I’ve said many times: every economic assertion should be preceded by the words “by this measure.” For big economic questions, you need to look at lots of different measures, lots of different way, to get a feel for what’s going on.
This has come home to me as I’ve considered Jared Bernstein’s ongoing takedown of liberal beliefs regarding inequality, marginal propensity to consume (MPC), and economic growth — epitomized in this remarkably weak-kneed December 2013 paper for the (supposedly) liberal Center for American Progress.
Bernstein is a strong voice for progressive policies. But in this paper and widely elsewhere, he repeatedly pooh-poohs the MPC argument.
That argument briefly stated: poorer people spend a higher percentage of their income/wealth each year, so if income and wealth are less concentrated, more widely distributed, there will be more spending.
But Bernstein repeatedly points to certain measures suggesting that things don’t seem to have worked out that way. Even as inequality has increased over the last 35 years, real per-capita consumer spending has continued to rise:
Okay, by these measures (and with y axes tweaked to depict these measures in a certain way), the MPC argument doesn’t look like it’s been borne out.
But even as he puts great weight on this display, he acknowledges that it isn’t very good evidence. You need a counterfactual: Sure, spending went up, but if inequality had remained the same, would it have gone up faster?
He attempts to answer that question with some regression analyses:
How many remote controls do you have for your TV? Do you care to describe the tangle of cables and wires connecting your various components?
If you’re like almost everyone I know, the answers are “at least three, probably five” and “No!”
Have you had a housesitter recently? How long did it take for you to explain which remotes to use, in what order, to watch TV or switch to a DVD or Netflix? Change the channel? Adjust the volume? Did they take notes?
If you’re like everyone I know, the answers are “at least five minutes” and “Hell yes they took notes.”
Nobody these days can walk into a friend’s house and watch TV without detailed instructions. If you’re like everyone I know, even you need to pull out various manuals and flail around at least once every year or two.
I’ve wondered for years: why hasn’t Apple solved this? Imagine a TV that includes everything including a quality sound amp, with one remote and an elegant user interface. The only things plugged in are cable (maybe), ethernet (maybe), and surround speakers (maybe).
Doesn’t that seem like the kind of thing Apple could do brilliantly?
They could be selling tens (hundreds?) of millions of 30-, 40-, 50-, 70-inch TVs at very high tickets. Yeah, the margins on TVs suck, but that was true of cell phones too, wasn’t it? Ditto desktop and laptop computers.
Apple knows how to add value to otherwise-commodity items, and charge serious money for it. People pay the premium, and Apple gets its unheard-of margins, because their elegant integration is worth it.
So why haven’t they done that for TVs?
My answer, in two (or three) words: set-top boxes. That box is the only thing maintaining cable companies’ ever-more-tenuous control over viewers’ content choices — in particular, controlling access to quality feeds of live sports.
The big breakthrough of ITunes wasn’t (just) the user interface. It was the deals that Steve Jobs cut with content providers, making any content from any of the providers simply and intuitively and instantly accessible.
It’s hard to imagine that the cable companies will cede that kind of control to Apple, at least until straits get as dire as they did for the music industry. Unless Tim Cook is a much more brilliant negotiator than I think he is (or than Steve Jobs was), we’re stuck with set-top boxes for the duration. So we’re stuck in component world, with multiple remotes and cables and multiple interacting user interfaces.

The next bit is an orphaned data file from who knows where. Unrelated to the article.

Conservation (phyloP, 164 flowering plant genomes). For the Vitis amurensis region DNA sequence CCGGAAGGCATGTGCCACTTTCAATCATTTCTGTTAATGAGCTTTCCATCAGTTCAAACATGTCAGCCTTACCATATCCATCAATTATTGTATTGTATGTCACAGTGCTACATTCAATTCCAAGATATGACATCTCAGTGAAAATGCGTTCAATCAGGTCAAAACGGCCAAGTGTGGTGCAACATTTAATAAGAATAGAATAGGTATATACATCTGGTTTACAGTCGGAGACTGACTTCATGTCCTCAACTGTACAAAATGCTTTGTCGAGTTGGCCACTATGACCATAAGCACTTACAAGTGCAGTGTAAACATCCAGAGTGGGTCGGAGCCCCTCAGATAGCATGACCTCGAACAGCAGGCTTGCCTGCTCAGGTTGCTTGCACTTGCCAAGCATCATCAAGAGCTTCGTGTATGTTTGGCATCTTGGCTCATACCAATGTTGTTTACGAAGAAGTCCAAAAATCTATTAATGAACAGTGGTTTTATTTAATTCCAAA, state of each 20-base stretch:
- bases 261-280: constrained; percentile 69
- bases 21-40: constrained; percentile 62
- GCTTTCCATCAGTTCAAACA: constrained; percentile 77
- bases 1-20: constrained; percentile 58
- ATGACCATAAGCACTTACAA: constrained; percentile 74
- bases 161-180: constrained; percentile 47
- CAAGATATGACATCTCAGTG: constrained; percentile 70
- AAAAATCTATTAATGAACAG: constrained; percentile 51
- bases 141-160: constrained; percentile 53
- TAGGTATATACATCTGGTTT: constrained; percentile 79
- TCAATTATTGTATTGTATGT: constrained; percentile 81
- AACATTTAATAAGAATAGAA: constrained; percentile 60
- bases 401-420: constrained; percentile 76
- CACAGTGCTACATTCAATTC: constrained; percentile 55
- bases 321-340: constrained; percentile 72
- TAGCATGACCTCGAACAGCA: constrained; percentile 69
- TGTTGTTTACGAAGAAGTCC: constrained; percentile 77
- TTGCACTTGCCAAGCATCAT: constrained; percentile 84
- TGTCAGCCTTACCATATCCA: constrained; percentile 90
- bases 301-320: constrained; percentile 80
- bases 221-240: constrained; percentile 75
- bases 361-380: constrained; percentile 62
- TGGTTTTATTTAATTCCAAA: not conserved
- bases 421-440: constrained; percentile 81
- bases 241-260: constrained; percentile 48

If Apple can’t integrate the set-top box and its UI, and the control over content that goes with it, into the TV, they can’t provide a seamless user interface. No seamless interface, no big margins. And the Apple business model is, in two brief words, “high margins.”
So if you’re reading some article among the endless stream of articles over the years about Apple selling TVs, ask yourself one question: what’s with the set-top box? Has Apple managed to cut a deal with the cable companies?
Quoting FloydNorris: “From the fourth quarter of 2004 through the third quarter of 2008, the companies in the S.& P. 500 — generally the largest companies in the country — reported net earnings of $2.4 trillion. They paid $900 billion in dividends, but they also repurchased $1.7 trillion in shares. As a group, shareholders were paid about $200 billion more than their companies earned.”
It just seems wrong. But I haven’t been able to enunciate, in economic terms, exactly why it’s wrong
The “safe-harbor” stock-buyback provisions of Rule 10b-18 of the Securities Exchange Act, passed in 1982, gave C-suite executives carte blanche to extract rents for their own benefit via stock-price manipulation.
This of course gave them the incentive to do so. And they have done so. The rule turned real business managers who “think like owners” into financial prestidigitators who manage their businesses for their own extractive enrichment, not for the good of the business.
Read the whole thing.
One thing that Lazonick doesn’t discuss (but Mason and Norris do) that seems huge to me: interest payments are tax-deductible for corporations. Dividend payments aren’t. This gives them yet another huge incentive to fund their activities through debt rather than equity issuance — and to borrow money for stock buybacks.
Economists almost universally bemoan the mortgage-interest deduction on efficiency grounds (and equality grounds). I really wonder why they don’t vilify all interest deductions, (especially) including the corporate interest deduction. Given the destructive effect on prosperity of the debt-fueled stock-buyback dynamic, it’s arguably even more pernicious.
We should make Rule 10b-18 much more restrictive or repeal it entirely, and we should remove all interest deductions from the tax code.